The point is chillingly clear: this kind of intrusion has become a mundane fact of everyday life, and people have been forced to learn to accept it. There are those who ask – today, let alone in 2054 – why anybody would have a problem with surveillance for the purpose of preventing crime, unless they have something to hide. But this powerful sequence in Minority Report is a stark illustration of what gets lost, when the prevention of crime overrides all considerations of liberty.
Those who get arrested in Minority Report for the crimes they are allegedly about to commit, are sentenced to a grim fate which is all the worse for being supposedly humane. This shows a society trapped between its determination to erase crime, and its squeamishness when it comes to punishing criminals too harshly. If arrested, you have little or no recourse to judicial process. The ‘right to an attorney’ is referred to, but this is clearly little more than paying lip service to civil liberties. Those arrested are incarcerated in a narrow tube, and put to sleep for an indeterminate period.
The film depicts an enormous chamber of such tubes, each of them filled from top to bottom with subdued prisoners. The device that subdues you is placed on your head while you are being read your rights. The reaction of the arrested to these devices in the film is always one of pure terror, as a large portion of their conscious life is about to be wiped out in one stroke.
Steven Spielberg is one of the only filmmakers in the world today in a position to make science fiction films with both an enormous budget and an uncompromising vision. Minority Report, and also last year’s Spielberg sci-fi film AI: Artificial Intelligence, both capture the director in an experimental mode, exploring big ideas and taking risks. The experiments may not always be successful, but their spirit is to be admired.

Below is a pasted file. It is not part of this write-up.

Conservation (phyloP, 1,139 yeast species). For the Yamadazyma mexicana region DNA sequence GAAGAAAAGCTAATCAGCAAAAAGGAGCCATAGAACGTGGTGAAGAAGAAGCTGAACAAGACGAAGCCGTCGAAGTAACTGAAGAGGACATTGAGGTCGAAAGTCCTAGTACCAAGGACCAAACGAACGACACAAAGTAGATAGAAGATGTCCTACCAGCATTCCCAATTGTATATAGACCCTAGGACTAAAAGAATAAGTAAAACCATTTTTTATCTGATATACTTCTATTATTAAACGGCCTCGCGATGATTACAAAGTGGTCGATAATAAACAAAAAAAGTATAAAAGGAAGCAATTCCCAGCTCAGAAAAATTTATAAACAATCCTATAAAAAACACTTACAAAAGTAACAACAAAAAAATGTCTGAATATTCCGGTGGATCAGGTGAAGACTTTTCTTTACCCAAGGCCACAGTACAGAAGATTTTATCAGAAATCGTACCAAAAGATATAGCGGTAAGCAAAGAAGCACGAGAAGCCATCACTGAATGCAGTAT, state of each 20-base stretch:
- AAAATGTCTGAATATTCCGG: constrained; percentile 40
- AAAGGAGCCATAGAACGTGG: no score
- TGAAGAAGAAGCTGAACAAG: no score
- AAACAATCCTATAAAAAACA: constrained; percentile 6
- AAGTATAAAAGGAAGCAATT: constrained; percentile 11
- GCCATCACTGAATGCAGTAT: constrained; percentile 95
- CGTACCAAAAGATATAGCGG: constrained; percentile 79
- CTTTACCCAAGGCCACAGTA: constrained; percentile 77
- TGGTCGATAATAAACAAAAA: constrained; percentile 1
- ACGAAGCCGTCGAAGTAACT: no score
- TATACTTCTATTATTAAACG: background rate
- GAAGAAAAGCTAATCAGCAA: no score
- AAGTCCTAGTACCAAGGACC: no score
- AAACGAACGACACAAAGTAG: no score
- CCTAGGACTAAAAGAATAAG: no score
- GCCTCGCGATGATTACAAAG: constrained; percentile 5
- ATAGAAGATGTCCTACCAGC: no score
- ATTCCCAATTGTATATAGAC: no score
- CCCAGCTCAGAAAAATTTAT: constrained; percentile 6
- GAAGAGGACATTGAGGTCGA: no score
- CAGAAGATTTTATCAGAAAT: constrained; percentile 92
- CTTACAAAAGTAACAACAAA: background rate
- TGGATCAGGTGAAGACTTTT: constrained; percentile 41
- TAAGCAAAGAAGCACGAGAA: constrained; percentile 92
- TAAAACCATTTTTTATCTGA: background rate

AI was widely slated for having a happy ending, which many believed to be tacked-on. Minority Report may attract similar criticism for the tone of its conclusion. But it would be unfortunate if a fashionable contempt for happy endings obscured the idea that Minority Report drives at consistently, right up until its closing credits.
A crime-free society is not necessarily an ideal society. It may, in fact, be the worst society of all.
Sandy Starr has consulted and written on internet regulation for the Organisation for Security and Cooperation in Europe, and for the European Commission research project RightsWatch. He is a contributor to Spreading the Word on the Internet: Sixteen Answers to Four Questions, Organisation for Security and Cooperation in Europe, 2003 (download this book (.pdf 576 KB)); From Quill to Cursor: Freedom of the Media in the Digital Era, Organisation for Security and Cooperation in Europe, 2003 (download this book (.pdf 399 KB)); and The Internet: Brave New World?, Hodder Murray, 2002 (buy this book from Amazon (UK) or Amazon (USA)).
Attack of the ‘Dickheads’, by Patrick West
AI – a film of two halves, by Allison Felus
Official Minority Report website
(1) See Online insecurity, by Sandy Starr
(2) See Intelligence tests, by Sandy Starr
(3) ‘FBI throws off post-Nixon shackles’, Jan Cienski, National Post, 31 May 2002
(4) Throwing away the key?, Angie Cannon, US News, 24 June 2002
(5) See the American Civil Liberties Union website
(6) Testimony of Attorney General John Ashcroft, Senate Committee on the Judiciary, 6 December 2001
(7) For an overview of iris scanning technology and its possible future application, see Iris recognition: the technology, on the iris-scan.com website